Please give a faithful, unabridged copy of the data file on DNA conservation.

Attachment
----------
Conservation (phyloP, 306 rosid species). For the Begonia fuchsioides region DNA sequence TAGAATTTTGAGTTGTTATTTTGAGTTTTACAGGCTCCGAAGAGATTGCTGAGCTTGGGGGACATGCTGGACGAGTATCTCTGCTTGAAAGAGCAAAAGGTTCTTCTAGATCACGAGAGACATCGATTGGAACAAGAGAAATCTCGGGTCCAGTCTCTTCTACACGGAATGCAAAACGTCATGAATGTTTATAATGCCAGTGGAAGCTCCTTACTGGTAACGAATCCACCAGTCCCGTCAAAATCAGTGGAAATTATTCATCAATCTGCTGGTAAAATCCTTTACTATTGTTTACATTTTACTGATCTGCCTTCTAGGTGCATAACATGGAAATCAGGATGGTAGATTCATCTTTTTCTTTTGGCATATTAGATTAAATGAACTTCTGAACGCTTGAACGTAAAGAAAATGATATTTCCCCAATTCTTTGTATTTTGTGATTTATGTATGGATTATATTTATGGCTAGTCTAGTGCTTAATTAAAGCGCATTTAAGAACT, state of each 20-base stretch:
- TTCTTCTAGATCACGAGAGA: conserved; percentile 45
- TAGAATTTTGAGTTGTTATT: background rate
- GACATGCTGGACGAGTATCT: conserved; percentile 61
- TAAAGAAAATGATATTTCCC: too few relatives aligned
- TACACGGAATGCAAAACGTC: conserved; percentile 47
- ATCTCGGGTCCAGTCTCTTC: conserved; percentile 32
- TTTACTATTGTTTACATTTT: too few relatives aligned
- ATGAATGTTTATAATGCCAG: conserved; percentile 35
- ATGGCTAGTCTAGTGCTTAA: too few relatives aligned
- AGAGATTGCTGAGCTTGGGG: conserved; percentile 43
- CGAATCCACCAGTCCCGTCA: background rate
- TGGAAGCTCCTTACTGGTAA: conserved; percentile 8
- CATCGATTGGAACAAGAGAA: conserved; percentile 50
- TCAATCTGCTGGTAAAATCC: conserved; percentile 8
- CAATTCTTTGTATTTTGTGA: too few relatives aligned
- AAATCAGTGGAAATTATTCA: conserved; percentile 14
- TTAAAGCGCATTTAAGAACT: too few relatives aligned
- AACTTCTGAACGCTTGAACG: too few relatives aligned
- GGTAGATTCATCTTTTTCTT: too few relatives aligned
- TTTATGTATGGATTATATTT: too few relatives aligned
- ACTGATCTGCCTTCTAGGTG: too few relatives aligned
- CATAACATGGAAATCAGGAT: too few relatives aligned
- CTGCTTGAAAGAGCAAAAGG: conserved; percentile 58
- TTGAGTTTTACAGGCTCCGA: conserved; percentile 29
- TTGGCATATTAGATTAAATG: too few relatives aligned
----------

Conservation (phyloP, 306 rosid species). For the Begonia fuchsioides region DNA sequence TAGAATTTTGAGTTGTTATTTTGAGTTTTACAGGCTCCGAAGAGATTGCTGAGCTTGGGGGACATGCTGGACGAGTATCTCTGCTTGAAAGAGCAAAAGGTTCTTCTAGATCACGAGAGACATCGATTGGAACAAGAGAAATCTCGGGTCCAGTCTCTTCTACACGGAATGCAAAACGTCATGAATGTTTATAATGCCAGTGGAAGCTCCTTACTGGTAACGAATCCACCAGTCCCGTCAAAATCAGTGGAAATTATTCATCAATCTGCTGGTAAAATCCTTTACTATTGTTTACATTTTACTGATCTGCCTTCTAGGTGCATAACATGGAAATCAGGATGGTAGATTCATCTTTTTCTTTTGGCATATTAGATTAAATGAACTTCTGAACGCTTGAACGTAAAGAAAATGATATTTCCCCAATTCTTTGTATTTTGTGATTTATGTATGGATTATATTTATGGCTAGTCTAGTGCTTAATTAAAGCGCATTTAAGAACT, state of each 20-base stretch:
- TTCTTCTAGATCACGAGAGA: conserved; percentile 45
- TAGAATTTTGAGTTGTTATT: background rate
- GACATGCTGGACGAGTATCT: conserved; percentile 61
- TAAAGAAAATGATATTTCCC: too few relatives aligned
- TACACGGAATGCAAAACGTC: conserved; percentile 47
- ATCTCGGGTCCAGTCTCTTC: conserved; percentile 32
- TTTACTATTGTTTACATTTT: too few relatives aligned
- ATGAATGTTTATAATGCCAG: conserved; percentile 35
- ATGGCTAGTCTAGTGCTTAA: too few relatives aligned
- AGAGATTGCTGAGCTTGGGG: conserved; percentile 43
- CGAATCCACCAGTCCCGTCA: background rate
- TGGAAGCTCCTTACTGGTAA: conserved; percentile 8
- CATCGATTGGAACAAGAGAA: conserved; percentile 50
- TCAATCTGCTGGTAAAATCC: conserved; percentile 8
- CAATTCTTTGTATTTTGTGA: too few relatives aligned
- AAATCAGTGGAAATTATTCA: conserved; percentile 14
- TTAAAGCGCATTTAAGAACT: too few relatives aligned
- AACTTCTGAACGCTTGAACG: too few relatives aligned
- GGTAGATTCATCTTTTTCTT: too few relatives aligned
- TTTATGTATGGATTATATTT: too few relatives aligned
- ACTGATCTGCCTTCTAGGTG: too few relatives aligned
- CATAACATGGAAATCAGGAT: too few relatives aligned
- CTGCTTGAAAGAGCAAAAGG: conserved; percentile 58
- TTGAGTTTTACAGGCTCCGA: conserved; percentile 29
- TTGGCATATTAGATTAAATG: too few relatives aligned